There will also be a hybrid version badged ‘Ibrida’ that will come with a three-cylinder 1.2-litre petrol engine that produces 134bhp with a 28bhp electric motor mated to a six-speed automatic transmission— which is the same powertrain as you’ll find the Citroen C3 Aircross. However, it is unconfirmed whether this model will make it to the UK.

What’s it like to drive?

The Junior drives just as well as it looks. For a small crossover, the way it handles is second to none thanks to very little body roll and good balance through the corners. The steering has a nice weighty feel without being too artificial and the power from its electric powertrain is plentiful.

We were testing the 283bhp Veloce model which also comes with larger 20-inch alloy wheels and has a 25mm drop in ride height. The ride, although a little firm, wasn’t unbearable – though we didn’t drive the Junior on any public roads. However, an artificial ‘acceleration’ noise pumped through the speakers to simulate a sportier driving experience sounded cheap and it would have been better to remove the sound altogether.

Driving the car in Dynamic mode sharpens up the throttle response and adjusts the stability control to enhance the car even further around the bends and it shows, with the Junior managing to put a smile on every motoring enthusiast’s face.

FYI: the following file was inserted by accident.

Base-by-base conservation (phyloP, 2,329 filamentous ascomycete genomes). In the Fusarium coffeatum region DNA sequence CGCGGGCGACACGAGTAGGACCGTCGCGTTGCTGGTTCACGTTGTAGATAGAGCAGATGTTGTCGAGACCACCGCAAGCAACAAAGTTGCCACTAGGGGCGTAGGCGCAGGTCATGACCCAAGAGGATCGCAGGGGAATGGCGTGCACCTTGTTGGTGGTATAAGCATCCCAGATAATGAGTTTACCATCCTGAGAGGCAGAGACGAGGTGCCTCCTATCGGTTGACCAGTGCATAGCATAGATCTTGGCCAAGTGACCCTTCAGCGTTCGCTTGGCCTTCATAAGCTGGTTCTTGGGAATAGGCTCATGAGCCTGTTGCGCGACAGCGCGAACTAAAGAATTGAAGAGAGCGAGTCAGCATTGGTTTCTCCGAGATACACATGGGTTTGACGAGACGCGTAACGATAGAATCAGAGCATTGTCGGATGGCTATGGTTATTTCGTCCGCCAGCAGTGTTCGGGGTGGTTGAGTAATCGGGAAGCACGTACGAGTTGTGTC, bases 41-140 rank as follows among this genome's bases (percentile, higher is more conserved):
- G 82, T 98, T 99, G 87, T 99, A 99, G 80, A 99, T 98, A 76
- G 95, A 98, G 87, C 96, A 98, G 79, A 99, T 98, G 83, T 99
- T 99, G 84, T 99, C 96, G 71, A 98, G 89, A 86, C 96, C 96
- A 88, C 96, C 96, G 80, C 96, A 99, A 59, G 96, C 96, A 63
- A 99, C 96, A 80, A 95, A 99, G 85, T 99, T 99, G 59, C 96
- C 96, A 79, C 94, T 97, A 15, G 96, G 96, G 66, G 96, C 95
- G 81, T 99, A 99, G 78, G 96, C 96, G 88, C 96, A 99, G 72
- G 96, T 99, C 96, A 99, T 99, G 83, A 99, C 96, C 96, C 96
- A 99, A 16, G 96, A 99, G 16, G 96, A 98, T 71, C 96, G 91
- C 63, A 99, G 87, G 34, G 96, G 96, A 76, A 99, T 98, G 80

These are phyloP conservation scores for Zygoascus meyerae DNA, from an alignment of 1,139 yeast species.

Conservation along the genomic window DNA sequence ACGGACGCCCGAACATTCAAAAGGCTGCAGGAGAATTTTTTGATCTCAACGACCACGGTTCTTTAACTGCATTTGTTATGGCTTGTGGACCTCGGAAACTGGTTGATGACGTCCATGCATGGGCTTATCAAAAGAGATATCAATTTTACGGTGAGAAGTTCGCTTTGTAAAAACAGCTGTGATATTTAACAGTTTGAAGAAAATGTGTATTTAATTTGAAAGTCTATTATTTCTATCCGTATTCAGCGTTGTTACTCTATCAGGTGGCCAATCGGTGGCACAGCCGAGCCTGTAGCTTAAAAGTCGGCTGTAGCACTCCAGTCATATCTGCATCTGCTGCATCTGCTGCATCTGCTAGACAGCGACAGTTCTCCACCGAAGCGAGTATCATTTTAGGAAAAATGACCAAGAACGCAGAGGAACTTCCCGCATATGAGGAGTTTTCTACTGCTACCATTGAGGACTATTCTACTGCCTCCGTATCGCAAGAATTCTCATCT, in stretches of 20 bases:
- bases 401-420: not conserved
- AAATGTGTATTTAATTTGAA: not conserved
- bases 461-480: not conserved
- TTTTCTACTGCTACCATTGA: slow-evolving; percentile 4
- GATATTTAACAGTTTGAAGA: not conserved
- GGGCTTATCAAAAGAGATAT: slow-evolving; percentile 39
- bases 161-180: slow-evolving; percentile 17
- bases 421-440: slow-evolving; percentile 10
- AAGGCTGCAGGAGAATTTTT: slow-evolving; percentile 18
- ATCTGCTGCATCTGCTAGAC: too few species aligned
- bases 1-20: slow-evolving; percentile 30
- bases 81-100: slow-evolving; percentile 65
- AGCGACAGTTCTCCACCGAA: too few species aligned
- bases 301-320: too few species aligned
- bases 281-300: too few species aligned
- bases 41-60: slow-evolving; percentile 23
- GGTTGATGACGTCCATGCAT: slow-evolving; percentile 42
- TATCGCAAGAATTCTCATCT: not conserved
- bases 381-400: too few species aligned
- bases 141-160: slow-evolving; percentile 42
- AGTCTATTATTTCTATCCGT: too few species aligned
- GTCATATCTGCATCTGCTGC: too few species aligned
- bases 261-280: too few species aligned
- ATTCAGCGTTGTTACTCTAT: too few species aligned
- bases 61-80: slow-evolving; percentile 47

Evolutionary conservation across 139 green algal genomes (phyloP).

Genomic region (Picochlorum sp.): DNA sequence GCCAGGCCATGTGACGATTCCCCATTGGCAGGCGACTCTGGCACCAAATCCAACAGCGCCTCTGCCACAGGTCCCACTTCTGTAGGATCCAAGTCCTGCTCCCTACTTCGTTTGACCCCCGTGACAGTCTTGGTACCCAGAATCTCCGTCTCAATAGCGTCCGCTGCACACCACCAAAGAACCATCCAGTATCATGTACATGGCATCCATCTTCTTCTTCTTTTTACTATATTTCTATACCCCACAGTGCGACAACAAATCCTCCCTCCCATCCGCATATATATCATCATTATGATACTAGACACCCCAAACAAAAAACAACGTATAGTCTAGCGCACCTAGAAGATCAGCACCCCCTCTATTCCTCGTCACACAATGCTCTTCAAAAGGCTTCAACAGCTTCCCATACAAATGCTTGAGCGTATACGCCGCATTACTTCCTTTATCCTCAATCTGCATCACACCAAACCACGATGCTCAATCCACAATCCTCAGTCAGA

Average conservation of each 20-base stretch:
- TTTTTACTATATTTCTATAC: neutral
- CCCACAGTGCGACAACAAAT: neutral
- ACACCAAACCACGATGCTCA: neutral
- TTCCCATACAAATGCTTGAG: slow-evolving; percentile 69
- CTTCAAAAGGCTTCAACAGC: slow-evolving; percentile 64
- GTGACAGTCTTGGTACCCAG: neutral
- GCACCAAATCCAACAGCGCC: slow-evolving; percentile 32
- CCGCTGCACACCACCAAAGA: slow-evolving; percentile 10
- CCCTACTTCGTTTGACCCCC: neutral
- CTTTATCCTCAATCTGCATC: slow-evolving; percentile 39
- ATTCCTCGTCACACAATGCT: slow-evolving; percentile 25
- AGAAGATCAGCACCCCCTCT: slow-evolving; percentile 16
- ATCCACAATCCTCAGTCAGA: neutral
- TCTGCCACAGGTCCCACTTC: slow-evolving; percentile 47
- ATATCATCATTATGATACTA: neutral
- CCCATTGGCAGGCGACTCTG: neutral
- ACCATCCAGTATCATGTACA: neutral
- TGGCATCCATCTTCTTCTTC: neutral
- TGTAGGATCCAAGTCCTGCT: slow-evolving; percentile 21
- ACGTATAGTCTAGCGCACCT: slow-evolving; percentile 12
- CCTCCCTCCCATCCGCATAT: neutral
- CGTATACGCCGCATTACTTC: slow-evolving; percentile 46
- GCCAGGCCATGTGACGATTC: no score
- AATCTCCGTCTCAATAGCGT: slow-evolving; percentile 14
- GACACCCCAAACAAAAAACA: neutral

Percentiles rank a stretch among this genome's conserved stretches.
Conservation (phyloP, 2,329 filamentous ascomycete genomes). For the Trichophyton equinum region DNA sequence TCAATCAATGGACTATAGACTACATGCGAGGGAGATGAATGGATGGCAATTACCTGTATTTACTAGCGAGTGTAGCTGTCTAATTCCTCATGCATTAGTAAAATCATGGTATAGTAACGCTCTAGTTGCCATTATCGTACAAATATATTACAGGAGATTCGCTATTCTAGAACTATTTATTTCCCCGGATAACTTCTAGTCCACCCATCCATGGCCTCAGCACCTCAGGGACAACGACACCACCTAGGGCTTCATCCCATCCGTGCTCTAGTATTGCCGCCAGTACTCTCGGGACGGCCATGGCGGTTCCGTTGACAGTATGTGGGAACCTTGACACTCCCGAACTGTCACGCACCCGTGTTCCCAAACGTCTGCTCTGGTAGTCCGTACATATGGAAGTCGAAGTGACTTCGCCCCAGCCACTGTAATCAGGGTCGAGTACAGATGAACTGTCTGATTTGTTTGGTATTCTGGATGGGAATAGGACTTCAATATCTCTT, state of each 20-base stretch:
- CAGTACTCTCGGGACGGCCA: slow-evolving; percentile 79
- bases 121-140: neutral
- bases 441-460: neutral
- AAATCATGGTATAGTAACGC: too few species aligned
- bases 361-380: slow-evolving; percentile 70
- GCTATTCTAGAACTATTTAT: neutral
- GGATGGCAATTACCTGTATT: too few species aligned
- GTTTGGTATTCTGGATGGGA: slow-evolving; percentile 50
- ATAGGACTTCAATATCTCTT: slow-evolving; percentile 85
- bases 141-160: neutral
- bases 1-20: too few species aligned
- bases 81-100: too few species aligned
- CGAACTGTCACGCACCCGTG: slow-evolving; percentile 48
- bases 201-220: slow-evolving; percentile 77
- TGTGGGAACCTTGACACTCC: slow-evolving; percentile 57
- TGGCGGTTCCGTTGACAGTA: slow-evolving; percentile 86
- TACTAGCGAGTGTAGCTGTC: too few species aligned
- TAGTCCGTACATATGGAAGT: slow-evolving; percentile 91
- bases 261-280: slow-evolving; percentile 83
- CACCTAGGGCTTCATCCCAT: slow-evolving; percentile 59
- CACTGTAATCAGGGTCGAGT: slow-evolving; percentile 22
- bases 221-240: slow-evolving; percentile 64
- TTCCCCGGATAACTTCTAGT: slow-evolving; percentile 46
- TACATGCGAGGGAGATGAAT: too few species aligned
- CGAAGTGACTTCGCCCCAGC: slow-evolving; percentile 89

How does it look?

(Stellantis)

Alfa Romeo knows a thing or two about designing a stylish car and the Junior keeps up that trend. The front end has boomerang-shaped front headlights with four individual LED daytime running lights, while the front grille has a carved design that houses the Italian firm’s logo. The Junior is one of the first Alfa Romeo’s to feature a centrally mounted front number plate, too.

The side profile gives a sportier three-door appearance with the famous hidden rear door handles – something we’ve seen on Alfa models for decades – and a large gloss black lower bumper with diffuser giving a more dynamic and stylish stance.

What’s it like inside?

(Stellantis)

Inside, there is leather, Alcantara and our Veloce model has Sabelt sports seats which look great, hold you well through the corners and are fairly comfortable, though we feel like they may get a little firm over longer distances. Little touches like the Biscione snake from the Alfa Romeo logo are found on the air vent toggles and on the dashboard, too.

However, the plastics on the door cards and dashboard were hard and brittle which felt cheap and not reminiscent of a vehicle costing over £42,000.